10. Cats are aloof, independent animals and don’t really want a lot of attention from humans. Cats are domestic animals because they live in the home. They crave human companionship and establish loving bonds with their human families. They may not always show it, but that’s just the feline way. If you toss the cat outdoors, or spend little time with him, you’ll never know the rewarding-and very special-relationship that comes from making a cat a true member of the family.

LOVE DOES NOT DISCRIMINATE

Special Needs
Need Special People

LOVE DOES NOT DISCRIMINATE

Millions of cats and dogs are put to death across the US due to age or illness. Petopia Animal Rescue is a no kill organization and we want to find homes for special needs or older animals too. If you have the love in your heart and patience to care for a cat or dog with special needs or a senior, Petopia has a program to help you.

Petopia is a multi-rescue adoption center and we partner with rescue organizations to meet their needs in the community. Our no-kill policy means that every cat or dog should find a home and not be put at a special sanctuary or put to death just because it is old or has special requirements. Many of these animals are housed in off-site facilities but are available for viewing by appointment. We’re happy to send biographies and pictures.

SENIORS TO SENIORS
This program allows a person 55+ to adopt a senior animal (9+ years) at an adoption discount

  • When senior pets are adopted, they know they’ve been rescued, and are all the more thankful for it.
  • A senior pet’s personality has already developed, so you’ll know if he or she is a good fit for your family.
  • Senior cats are already litter trained and are less likely to “forget” where the box is.
  • Research tells us that pet, can help improve our physical and mental health. By adopting and spending time with a animal friend, you can lowered stress levels, blood pressure and reduce depression
  • Cats and dogs provide friendship and open opportunities for interacting with others
  • Senior animals are often gentler, calmer companionship, and often are already trained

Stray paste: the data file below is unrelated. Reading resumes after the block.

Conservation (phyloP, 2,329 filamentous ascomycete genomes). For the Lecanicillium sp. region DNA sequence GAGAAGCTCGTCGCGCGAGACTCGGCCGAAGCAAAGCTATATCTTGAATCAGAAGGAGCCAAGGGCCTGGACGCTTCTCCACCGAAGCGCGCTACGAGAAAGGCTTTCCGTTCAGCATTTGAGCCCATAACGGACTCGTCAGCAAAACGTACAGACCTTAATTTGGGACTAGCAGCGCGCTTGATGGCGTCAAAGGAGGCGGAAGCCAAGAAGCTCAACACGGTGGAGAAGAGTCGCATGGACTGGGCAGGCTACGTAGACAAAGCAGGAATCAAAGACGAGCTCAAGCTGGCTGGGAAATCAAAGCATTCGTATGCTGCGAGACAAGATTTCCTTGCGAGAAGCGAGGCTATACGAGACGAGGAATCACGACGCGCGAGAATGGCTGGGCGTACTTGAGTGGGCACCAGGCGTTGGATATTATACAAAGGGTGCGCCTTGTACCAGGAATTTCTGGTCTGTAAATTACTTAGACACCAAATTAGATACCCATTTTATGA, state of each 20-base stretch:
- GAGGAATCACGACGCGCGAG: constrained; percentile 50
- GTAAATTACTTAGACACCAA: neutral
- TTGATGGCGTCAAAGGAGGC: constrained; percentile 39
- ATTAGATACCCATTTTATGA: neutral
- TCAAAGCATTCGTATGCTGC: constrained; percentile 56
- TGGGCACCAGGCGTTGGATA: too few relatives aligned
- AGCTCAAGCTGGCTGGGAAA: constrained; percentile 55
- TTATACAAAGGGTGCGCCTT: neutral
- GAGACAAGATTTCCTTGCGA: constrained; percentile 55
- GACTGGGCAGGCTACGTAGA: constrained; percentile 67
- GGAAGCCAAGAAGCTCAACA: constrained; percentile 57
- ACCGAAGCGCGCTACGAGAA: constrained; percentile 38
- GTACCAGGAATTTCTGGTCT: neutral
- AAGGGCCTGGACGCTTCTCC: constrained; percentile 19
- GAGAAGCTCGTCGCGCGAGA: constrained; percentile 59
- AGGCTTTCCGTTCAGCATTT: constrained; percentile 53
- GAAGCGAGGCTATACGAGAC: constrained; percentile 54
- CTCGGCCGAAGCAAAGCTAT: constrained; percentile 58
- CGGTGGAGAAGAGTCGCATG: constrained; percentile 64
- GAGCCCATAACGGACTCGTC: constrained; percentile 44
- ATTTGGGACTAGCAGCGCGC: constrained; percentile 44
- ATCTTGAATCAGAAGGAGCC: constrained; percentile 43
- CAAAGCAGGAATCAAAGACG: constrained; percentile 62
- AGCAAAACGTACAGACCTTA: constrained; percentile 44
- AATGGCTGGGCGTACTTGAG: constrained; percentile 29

• Senior pets are often content to just relax in your company, and make great napping buddies.
  • Senior cats are some of the hardest to find homes for – so when you adopt a senior cat, you are truly saving a life.

Seniors for Seniors adoption program is all about senior humans rediscovering the joys of having a cat or dog in their lives.

FIV

For 30+ years humans have fought against AIDs discrimination. FIV – Feline Immunodeficiency Virus is the cat world’s version of HIV. The decades of human phobia has passed that stigma on to cats and the fear of the unknown is just a lack of good information. Testing FIV positive is not a death sentence. With proper care cats labeled FIV+ can live long, healthy, happy lives.

FIV+ cats do not have to be isolated. Many people live with cats infected with FIV together with cats who are not. In fact if asymptomatic and healthy they can be co-mingled with non FIV+ cats as long as they do not fight or mate they will not spread the virus. It is extremely important that the cat be spayed / neutered and kept indoors to prevent exposure to illness and decrease risk of spread to other cats. For an FIV positive cat to transfer the virus to another cat, there has to be blood to blood transmission. For this to occur there would have to be a deep scratch or bite wound where both cats bleed and the FIV infected blood enters the non-FIV infected cats’ body. A playful nip or light scratch from an FIV positive cat to another cat will not transmit FIV.

There is now also a vaccine to help protect cats from FIV, (however it does not provide complete immunization and spay / neuter is always strongly recommended as the best protection against FIV).

FIV is not a death sentence, it simply means adjusting your cat’s life style to support him or her to live with this virus. Through appropriate vet treatment and loving care an FIV positive cat can lead a long and happy life.

DIABETES
With the increasing prevalence of diabetes in cats, more owners are discovering that their pets are afflicted with this very manageable health condition. If left untreated, diabetes can drastically lessen your pet’s quality of life and shorten its lifespan. It is very important to see your veterinarian immediately if you suspect that your pet has diabetes.

Fortunately, diabetes can be treated and does not mean a death sentence for your beloved pet. By working with your veterinarian, your pet can continue to live a long and healthy life.

Each diabetic responds differently to different therapies. Some are easier to regulate; others require more complex types of treatment. Some can be treated successfully through changes in diet and with oral medications. With more severe diabetes, insulin injections may be required for the remainder of their lives.

In general, treatment for diabetes falls into three categories:

  • Insulin injections
  • Oral hypoglycemic medications
  • Diet

Perhaps you are diabetic or know a diabetic and can relate to their challenges and how they meet them. Won’t you help an animal with the same challenge live a longer, healthier, happy life?